Ford Motor Co. saw record sales of 119,338 units in the third quarter, and 316,639 units through the first nine months of the year in China.

"We intend to continue strong future growth," said Whitney Foard Small, Ford's Asia Pacific spokeswoman.

She added that Ford announced last month a third plant in China that will increase annual capacity at the Changan Ford Mazda Automobile Co. joint-venture operations to 600,000 units by 2012.

Chrysler has no plants in China, said spokeswoman Linda Becker.

"A key objective of the president's trip will be to reaffirm the basis of a stable, mutually trusted and beneficial relationship between the two countries. It sounds trite, but at a fundamental level, it is not," said Stephen Collins, president of the American Automotive Policy Council, the Big Three's trade group.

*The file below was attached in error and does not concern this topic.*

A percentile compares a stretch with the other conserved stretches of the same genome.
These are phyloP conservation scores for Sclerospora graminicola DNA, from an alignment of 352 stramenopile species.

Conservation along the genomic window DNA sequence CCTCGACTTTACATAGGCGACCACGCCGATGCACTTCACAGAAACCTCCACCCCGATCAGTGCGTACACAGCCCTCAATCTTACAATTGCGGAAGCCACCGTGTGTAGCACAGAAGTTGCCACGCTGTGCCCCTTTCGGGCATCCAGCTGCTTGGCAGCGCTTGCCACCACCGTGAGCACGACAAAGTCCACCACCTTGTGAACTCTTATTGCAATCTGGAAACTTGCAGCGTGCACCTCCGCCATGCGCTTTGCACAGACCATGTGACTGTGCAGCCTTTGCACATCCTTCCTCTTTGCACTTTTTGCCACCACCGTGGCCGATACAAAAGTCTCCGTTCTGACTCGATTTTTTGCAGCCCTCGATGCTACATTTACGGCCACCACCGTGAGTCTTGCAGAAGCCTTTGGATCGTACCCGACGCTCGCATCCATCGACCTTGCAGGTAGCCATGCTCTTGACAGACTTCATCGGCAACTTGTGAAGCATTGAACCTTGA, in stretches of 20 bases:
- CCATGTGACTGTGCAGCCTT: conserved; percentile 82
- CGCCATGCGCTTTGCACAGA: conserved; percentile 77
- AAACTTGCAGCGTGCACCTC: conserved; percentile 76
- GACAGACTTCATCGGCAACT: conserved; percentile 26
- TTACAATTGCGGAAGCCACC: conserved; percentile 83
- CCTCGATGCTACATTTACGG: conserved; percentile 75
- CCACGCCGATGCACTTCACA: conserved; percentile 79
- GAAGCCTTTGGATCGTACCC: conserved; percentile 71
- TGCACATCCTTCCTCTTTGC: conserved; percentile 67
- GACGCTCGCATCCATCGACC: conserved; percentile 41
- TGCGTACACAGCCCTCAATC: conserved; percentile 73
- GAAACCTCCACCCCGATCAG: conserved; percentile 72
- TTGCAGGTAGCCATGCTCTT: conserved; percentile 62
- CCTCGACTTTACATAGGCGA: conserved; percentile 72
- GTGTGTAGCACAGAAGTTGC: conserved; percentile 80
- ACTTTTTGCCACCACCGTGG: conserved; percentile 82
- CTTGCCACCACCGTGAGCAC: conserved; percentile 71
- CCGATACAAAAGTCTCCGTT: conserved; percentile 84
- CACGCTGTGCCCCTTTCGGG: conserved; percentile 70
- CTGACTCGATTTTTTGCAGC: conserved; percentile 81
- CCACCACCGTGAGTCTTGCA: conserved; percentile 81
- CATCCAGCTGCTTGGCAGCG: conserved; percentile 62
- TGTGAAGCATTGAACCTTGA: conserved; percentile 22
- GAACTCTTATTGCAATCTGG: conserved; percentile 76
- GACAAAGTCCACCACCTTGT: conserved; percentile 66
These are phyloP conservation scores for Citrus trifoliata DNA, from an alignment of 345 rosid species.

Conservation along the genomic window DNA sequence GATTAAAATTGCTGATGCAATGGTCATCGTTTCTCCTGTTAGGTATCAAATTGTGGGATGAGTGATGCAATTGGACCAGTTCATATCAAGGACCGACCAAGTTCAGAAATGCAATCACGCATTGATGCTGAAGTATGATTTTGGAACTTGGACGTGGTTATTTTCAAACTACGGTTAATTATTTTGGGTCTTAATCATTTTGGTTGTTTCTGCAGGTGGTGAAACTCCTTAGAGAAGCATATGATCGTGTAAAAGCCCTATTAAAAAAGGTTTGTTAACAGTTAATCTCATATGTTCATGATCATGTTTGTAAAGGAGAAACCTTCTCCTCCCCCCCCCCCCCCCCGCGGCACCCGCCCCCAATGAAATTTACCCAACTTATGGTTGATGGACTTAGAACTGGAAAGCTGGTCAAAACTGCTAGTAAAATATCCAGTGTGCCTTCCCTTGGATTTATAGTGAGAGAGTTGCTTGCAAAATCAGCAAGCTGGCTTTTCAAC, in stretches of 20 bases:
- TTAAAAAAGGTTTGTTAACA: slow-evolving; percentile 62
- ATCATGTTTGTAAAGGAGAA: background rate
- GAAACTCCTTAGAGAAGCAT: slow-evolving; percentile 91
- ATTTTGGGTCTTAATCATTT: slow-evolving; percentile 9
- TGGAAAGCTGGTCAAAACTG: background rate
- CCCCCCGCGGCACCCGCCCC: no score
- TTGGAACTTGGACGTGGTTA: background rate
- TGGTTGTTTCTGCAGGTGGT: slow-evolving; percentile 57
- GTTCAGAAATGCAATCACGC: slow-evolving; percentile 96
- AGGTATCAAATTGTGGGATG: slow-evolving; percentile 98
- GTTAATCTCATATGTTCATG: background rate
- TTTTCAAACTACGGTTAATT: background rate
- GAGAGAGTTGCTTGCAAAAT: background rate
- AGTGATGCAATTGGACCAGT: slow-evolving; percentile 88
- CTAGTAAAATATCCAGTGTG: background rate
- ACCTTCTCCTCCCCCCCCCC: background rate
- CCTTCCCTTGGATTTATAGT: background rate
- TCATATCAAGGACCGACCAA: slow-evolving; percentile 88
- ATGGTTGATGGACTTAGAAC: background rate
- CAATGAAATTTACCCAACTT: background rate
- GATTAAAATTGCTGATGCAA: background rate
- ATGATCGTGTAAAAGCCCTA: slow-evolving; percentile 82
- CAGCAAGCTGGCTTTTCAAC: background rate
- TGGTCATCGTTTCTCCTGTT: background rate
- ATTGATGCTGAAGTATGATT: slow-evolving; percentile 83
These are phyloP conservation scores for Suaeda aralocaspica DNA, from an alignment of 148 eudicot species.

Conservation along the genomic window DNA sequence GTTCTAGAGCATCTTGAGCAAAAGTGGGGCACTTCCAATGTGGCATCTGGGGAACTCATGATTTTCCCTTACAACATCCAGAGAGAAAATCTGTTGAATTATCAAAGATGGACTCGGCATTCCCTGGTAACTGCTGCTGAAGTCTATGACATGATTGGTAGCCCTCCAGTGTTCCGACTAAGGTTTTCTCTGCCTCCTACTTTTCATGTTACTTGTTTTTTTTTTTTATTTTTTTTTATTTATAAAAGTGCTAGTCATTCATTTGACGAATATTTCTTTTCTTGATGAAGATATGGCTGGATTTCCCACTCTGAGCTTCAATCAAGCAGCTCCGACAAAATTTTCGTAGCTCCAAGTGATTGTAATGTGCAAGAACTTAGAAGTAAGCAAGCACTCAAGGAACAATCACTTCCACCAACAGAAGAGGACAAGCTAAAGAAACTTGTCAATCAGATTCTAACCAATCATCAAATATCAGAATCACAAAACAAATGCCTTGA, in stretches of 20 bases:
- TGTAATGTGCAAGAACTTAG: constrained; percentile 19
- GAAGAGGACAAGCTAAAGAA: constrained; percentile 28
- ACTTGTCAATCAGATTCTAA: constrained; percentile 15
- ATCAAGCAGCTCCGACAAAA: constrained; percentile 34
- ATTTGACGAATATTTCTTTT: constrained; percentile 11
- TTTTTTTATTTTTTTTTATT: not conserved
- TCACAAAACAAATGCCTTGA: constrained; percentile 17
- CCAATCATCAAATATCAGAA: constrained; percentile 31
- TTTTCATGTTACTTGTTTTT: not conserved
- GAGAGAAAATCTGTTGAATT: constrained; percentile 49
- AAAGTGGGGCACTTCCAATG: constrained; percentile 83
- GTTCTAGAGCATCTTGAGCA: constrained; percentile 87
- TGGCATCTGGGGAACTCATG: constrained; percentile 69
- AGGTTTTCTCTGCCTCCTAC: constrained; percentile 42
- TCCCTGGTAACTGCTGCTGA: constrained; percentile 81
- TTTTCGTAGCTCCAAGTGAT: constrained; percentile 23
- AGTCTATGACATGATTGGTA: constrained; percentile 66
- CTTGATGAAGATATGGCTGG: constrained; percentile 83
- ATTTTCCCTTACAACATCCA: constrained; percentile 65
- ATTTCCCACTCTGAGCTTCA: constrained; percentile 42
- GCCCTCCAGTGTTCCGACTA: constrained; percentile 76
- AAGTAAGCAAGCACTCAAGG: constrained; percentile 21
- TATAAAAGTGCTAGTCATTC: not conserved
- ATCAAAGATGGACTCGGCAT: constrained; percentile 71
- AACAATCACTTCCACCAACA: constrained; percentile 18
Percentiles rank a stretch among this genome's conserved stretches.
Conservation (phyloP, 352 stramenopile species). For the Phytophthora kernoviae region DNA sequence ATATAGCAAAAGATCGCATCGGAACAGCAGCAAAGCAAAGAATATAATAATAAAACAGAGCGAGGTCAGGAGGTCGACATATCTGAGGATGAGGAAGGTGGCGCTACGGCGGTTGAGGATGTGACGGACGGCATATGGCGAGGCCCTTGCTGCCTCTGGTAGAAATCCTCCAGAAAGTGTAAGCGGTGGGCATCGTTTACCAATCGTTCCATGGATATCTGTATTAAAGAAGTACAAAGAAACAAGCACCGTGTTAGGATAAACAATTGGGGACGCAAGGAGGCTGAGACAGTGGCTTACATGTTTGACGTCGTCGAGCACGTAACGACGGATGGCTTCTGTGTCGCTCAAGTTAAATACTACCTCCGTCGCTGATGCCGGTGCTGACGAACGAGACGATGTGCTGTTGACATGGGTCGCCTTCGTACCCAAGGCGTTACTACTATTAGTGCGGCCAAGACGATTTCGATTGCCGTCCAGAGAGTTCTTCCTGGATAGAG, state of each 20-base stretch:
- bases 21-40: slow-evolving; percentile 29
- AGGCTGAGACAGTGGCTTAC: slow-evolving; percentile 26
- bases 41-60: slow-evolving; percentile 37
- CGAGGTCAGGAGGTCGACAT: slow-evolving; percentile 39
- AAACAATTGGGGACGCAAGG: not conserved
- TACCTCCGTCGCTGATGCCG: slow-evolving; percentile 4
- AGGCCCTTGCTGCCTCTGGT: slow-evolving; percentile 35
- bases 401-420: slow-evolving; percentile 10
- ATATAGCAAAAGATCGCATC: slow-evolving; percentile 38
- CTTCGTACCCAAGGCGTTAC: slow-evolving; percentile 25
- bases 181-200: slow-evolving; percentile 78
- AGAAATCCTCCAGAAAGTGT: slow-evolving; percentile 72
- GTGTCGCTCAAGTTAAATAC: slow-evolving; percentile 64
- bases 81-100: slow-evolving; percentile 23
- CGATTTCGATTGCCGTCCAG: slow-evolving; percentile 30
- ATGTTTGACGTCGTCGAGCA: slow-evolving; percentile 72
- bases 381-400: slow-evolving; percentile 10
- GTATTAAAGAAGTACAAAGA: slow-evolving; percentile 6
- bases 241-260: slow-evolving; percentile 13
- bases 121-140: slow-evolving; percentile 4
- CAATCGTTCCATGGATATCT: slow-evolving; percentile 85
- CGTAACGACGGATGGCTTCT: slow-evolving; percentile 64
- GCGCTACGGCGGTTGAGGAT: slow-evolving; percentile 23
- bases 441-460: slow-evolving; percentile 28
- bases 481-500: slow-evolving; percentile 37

But some of the state's employers have been hammered by alleged unfair trade practices by China, including currency manipulation, intellectual property theft and subsidies to make its exports cheap.

Look no further than Sappi Fine Paper, which announced in late August it was permanently closing its Muskegon mill, putting 190 workers out of work.

In September, Sappi and three other U.S. companies filed an unfair trade petition against China and Indonesia, alleging that subsidies not allowed under world trade rules are the reason the countries controlled 30 percent of the U.S. market for coated paper in the first six months of 2009 -- nearly double that of the same period a year before. China is accused, for example, of providing its paper producers low-interest loans, tax subsidies and grants, as well as undervaluing its currency.